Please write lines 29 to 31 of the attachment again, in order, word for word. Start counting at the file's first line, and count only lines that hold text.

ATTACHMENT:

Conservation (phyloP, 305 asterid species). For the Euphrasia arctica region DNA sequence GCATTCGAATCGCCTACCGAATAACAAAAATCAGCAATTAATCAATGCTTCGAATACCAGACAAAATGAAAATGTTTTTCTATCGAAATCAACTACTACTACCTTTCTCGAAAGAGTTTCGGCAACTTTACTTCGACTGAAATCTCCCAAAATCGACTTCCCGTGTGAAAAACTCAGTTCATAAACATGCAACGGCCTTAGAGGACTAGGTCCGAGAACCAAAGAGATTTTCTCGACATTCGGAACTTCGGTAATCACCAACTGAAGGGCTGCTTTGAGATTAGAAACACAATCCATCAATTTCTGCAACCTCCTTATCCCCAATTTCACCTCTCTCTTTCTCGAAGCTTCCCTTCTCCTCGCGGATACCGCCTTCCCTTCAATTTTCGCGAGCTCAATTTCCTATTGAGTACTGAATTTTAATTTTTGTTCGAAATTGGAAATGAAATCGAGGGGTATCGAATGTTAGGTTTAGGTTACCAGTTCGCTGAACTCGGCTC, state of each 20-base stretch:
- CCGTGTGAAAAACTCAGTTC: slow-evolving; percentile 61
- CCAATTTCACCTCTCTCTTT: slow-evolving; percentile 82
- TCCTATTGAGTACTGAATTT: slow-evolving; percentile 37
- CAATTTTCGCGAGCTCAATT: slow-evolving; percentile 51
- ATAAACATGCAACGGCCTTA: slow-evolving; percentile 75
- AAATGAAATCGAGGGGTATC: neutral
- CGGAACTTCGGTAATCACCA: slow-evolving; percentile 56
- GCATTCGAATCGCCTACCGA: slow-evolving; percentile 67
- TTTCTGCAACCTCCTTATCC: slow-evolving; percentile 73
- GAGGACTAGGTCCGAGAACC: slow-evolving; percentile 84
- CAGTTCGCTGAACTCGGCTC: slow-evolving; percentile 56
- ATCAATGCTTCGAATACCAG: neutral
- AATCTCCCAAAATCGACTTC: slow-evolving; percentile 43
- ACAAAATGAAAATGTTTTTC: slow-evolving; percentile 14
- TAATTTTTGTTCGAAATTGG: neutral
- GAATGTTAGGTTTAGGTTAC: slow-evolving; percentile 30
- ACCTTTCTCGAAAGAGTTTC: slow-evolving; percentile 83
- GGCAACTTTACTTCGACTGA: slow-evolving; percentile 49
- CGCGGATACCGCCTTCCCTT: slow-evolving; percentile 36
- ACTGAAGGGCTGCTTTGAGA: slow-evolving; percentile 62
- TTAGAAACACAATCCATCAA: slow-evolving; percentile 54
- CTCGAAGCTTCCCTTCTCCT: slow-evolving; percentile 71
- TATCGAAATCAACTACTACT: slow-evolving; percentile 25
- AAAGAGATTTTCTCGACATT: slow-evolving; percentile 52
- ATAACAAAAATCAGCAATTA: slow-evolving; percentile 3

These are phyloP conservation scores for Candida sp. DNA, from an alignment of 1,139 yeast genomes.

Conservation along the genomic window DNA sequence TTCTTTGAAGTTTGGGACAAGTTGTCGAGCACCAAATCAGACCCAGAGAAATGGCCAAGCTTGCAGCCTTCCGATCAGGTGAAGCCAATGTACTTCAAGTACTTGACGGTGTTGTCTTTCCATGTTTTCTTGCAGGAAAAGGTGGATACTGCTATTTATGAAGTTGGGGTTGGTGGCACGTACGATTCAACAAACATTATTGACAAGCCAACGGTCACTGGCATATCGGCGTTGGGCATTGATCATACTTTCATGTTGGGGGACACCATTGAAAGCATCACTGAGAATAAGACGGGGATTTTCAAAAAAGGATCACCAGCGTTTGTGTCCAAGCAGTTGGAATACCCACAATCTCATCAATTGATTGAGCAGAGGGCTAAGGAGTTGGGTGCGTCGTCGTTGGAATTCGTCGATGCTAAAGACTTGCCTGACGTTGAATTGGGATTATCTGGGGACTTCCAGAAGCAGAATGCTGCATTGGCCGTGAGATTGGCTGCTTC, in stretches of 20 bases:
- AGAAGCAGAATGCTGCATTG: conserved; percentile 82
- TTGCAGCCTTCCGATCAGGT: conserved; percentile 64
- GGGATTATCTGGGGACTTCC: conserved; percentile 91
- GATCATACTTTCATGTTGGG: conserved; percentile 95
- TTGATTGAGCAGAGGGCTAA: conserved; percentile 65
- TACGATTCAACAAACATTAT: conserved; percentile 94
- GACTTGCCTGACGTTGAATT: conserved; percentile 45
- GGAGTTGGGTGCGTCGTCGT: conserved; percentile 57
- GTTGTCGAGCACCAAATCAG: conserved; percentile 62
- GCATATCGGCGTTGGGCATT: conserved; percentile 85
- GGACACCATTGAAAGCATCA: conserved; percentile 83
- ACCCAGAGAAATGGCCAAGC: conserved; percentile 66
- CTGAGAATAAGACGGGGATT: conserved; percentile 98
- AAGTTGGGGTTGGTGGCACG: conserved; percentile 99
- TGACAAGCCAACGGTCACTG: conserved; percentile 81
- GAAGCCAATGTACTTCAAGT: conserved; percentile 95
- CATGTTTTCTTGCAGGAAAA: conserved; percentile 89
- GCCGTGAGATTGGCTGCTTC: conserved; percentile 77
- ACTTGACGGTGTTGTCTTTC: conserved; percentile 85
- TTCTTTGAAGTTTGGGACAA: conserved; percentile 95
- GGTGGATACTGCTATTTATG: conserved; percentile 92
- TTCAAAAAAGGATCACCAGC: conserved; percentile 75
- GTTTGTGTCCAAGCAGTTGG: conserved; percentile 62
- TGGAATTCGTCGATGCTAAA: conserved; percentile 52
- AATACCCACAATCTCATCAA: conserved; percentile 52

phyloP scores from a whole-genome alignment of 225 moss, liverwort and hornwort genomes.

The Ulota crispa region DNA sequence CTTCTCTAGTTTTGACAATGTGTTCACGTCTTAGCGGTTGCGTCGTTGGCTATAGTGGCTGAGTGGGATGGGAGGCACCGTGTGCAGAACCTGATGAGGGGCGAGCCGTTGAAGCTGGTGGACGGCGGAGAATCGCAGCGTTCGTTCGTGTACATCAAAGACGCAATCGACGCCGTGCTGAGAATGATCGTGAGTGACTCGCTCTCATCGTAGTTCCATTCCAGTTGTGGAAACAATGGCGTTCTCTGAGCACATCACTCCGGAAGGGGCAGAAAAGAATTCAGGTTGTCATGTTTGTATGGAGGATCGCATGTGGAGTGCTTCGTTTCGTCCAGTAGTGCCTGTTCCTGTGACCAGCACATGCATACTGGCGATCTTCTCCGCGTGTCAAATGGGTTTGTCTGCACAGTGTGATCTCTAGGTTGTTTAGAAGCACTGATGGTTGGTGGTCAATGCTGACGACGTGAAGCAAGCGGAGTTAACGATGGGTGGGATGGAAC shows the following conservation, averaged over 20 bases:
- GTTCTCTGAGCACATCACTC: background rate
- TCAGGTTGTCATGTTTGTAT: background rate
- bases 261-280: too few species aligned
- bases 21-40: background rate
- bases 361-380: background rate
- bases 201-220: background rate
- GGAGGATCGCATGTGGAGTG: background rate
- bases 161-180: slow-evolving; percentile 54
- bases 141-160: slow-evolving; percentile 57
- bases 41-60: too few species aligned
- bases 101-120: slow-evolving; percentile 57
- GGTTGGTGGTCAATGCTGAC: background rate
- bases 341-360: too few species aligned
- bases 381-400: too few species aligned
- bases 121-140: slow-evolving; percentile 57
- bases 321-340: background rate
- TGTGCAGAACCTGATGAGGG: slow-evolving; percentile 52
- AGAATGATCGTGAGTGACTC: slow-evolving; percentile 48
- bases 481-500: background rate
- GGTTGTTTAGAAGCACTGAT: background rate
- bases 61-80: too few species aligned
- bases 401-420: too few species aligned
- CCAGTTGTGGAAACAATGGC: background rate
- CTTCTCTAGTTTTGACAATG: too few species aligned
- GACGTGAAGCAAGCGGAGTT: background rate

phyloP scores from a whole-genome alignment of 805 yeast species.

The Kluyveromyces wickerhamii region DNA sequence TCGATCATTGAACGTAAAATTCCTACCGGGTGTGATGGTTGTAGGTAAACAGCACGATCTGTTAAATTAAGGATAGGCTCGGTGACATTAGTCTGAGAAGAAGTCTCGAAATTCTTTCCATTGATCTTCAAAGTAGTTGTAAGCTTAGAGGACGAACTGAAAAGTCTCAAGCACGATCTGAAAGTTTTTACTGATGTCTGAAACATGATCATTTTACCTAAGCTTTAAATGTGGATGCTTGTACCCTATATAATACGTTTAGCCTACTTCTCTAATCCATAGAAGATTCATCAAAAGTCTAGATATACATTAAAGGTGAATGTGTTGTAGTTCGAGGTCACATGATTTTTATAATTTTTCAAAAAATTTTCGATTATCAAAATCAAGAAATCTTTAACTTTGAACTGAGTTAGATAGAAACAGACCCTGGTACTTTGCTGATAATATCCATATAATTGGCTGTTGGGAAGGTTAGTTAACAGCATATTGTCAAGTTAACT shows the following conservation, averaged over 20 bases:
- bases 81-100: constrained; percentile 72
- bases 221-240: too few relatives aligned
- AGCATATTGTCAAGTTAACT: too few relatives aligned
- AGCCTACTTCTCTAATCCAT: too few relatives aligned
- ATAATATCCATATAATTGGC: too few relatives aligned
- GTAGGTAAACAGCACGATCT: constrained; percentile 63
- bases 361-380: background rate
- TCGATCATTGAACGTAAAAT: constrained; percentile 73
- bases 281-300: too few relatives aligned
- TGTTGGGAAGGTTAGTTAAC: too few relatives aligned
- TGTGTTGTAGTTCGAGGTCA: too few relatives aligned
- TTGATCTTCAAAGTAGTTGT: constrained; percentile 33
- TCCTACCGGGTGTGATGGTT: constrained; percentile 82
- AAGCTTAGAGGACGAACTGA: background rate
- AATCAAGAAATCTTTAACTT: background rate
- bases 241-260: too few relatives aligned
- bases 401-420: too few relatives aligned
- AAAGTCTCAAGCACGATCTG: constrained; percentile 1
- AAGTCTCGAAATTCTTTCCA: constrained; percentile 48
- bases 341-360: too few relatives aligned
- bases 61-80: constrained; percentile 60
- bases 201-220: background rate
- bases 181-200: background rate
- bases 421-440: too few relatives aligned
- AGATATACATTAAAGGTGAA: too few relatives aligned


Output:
- AGAAGCAGAATGCTGCATTG: conserved; percentile 82
- TTGCAGCCTTCCGATCAGGT: conserved; percentile 64
- GGGATTATCTGGGGACTTCC: conserved; percentile 91